Day 3: Diwali

This day is dedicated to the Goddess of Wealth, Properity, and Beauty. On this day, Hindus perform elaborate ceremonies, worshipping the Goddess. Before any such ceremonies, Lord Ganesh is worshipped. Hindus clean their homes thoroughly and decorate them by placing rows of earthen oil lamps everywhere.

Day 4: Padwa/ Govardan Puja

This day is dedicated to Lord Krishna, who saved the world from floods by lifting Mount Govardhana and allowing all the people to take shelter under it. On this day, Hindus cook mountains of food, to represent Mount Govardhana, which are later distributed to devotees and other townspeople.

Day 5: Bhai Duj

This day is dedicated to the relationship in ancient India between brothers and sisters. On this day, sisters pray for the longevity and prosperity of their brothers, and brothers bestow their sisters with gifts and eat a meal together. It is meant to strengthen the ties between brothers and sisters.

donate to badarikashrama

 

 

 

Festival of Lights | Diwali | Deepavali | Everything you needed to know

Beautiful Diwali Lights

Beautiful Diwali Lights

Diwali,

Known as the Festival of Lights, is one of the most popular Indian festivals. It is celebrated in India and throughout the world to welcome in the New Year. It is celebrated on the 15th day of the Hindu calendar month of Katrika, which falls at the end of October or the beginning of November every year.
The word, Diwali, is derived from the Sanskrit word ‘deepavali’, which means “a row of lights”. This explains why Diwali is often referred to as the Festival of Lights.

The First Diwali
The first Diwali was held to celebrate the return of Lord Rama, his wife, Sita and his brother, Lakshmana, to their kingdom in Ayodhya (India), after 14 years of exile. They had overcome many obstacles and successfully fought many battles. The last, and greatest, of these battles was the one against King Ravana, a powerful adversary of Lord Rama. He had kidnapped Sita, instigating war with his arch enemy. Eventually, Lord Rama won and rescued his dear wife. When they returned to Ayodhya, they were greeted with rows of lights to guide them home. When they got to the Palace, the whole city turned out to greet them. Music and flowers were everywhere. Houses were cleaned, new clothes were made or bought, and hundreds of sweets were prepared. Garlands hung from every balcony, and rows and rows of lights bordered the streets. A city that had gone to sleep over a decade before had been reawakened. This auspicious occasion symbolized the return of light over darkness, knowledge over ignorance, and goodness over evil. Life began to flow again throughout the country, and prosperity returned once again.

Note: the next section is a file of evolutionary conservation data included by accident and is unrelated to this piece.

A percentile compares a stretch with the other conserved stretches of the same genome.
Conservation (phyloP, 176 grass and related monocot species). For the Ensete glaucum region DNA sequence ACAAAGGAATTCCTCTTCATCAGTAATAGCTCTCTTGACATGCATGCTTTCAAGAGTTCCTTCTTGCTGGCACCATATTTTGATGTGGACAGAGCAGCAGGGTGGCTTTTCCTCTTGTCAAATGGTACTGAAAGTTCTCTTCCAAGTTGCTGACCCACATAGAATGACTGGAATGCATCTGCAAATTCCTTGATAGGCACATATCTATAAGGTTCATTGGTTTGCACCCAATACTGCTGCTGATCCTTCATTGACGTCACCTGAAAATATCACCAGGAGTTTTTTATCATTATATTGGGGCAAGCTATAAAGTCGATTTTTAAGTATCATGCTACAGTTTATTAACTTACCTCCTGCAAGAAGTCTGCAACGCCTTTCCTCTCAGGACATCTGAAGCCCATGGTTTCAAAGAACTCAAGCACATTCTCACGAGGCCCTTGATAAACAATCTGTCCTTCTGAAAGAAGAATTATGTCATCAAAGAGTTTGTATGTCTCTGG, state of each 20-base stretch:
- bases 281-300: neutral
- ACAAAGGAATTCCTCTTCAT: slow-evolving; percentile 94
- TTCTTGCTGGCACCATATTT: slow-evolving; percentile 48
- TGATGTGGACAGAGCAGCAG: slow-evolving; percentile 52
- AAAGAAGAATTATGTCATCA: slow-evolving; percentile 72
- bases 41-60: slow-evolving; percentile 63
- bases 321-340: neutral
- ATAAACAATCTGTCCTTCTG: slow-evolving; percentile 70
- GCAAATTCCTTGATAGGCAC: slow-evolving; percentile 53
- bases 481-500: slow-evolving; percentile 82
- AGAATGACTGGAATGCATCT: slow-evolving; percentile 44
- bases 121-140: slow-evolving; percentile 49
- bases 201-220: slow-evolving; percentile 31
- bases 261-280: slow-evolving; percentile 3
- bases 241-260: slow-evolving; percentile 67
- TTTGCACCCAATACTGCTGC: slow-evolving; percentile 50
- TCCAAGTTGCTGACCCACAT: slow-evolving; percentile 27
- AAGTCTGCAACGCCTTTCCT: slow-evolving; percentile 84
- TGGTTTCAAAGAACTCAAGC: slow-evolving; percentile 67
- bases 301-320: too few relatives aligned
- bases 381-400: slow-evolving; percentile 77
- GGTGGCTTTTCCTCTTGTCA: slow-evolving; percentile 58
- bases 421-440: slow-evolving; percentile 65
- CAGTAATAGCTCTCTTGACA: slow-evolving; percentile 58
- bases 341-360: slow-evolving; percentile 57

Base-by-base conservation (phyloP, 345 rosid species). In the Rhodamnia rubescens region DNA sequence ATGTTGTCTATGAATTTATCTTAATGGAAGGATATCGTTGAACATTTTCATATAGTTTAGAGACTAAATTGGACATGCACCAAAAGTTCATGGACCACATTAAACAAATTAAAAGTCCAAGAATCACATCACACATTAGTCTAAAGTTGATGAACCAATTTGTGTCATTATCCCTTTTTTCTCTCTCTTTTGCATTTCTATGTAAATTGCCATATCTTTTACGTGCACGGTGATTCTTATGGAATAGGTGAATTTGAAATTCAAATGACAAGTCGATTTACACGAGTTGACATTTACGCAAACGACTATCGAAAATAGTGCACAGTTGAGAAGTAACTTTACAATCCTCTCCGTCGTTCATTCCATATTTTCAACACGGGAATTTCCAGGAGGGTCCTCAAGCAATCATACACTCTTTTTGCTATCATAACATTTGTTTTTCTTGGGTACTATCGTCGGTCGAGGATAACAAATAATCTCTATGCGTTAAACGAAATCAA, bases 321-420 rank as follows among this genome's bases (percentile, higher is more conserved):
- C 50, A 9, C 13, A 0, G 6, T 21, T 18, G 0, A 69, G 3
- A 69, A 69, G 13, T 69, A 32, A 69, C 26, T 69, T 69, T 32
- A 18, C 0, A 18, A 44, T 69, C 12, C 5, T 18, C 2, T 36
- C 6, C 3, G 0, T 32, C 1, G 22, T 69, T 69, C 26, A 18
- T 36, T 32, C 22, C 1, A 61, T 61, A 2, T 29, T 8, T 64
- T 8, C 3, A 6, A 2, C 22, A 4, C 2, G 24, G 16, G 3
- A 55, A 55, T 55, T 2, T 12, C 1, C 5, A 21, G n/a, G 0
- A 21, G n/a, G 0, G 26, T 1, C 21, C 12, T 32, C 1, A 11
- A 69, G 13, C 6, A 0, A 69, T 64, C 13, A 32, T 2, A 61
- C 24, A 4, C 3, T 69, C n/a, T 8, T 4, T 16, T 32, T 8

Five days of celebration
The festival lasts for five days in many parts of India and can, in fact go on for a lot longer in some places. On the first day (Dhanteras), houses and shops are cleaned, whitewashed and decorated. The second day (known as Naraka Chatrudashi), marks the death of the tyrant king Narakusara who had imprisoned many men, women and daughters of various gods, saints and other holy men in his castle. Lord Krishna killed him, freeing his captives and this date is therefore seen as a day of rejoicing. The third, and most important day is Lakshmi-Puja and is devoted to revering the Goddess Lakshmi (the goddess of good luck, wealth and fortune). Hindus believe that on the night of Diwali, the Goddess Lakshmi will visit their home and bless every house that is lit with lights and candles.

The fourth day – called either Padwa or Varshapratipada – is looked upon as the most auspicious day to start any new venture.
The fifth and final day is commonly known as Bhaiya Dooj or the Teeka Ceremony. It is customary for men to visit their sisters’ homes where the sister puts a sacred mark on her brother’s forehead and prays for his long life and prosperity. The brothers give their sisters money and presents in return.

How it is celebrated
The day begins with Lakshmi puja in which the Goddess Lakshmi is thanked for all that she has given in the year gone by. For people with their own businesses, doing a puja in the office is a must as it is considered lucky and auspicious.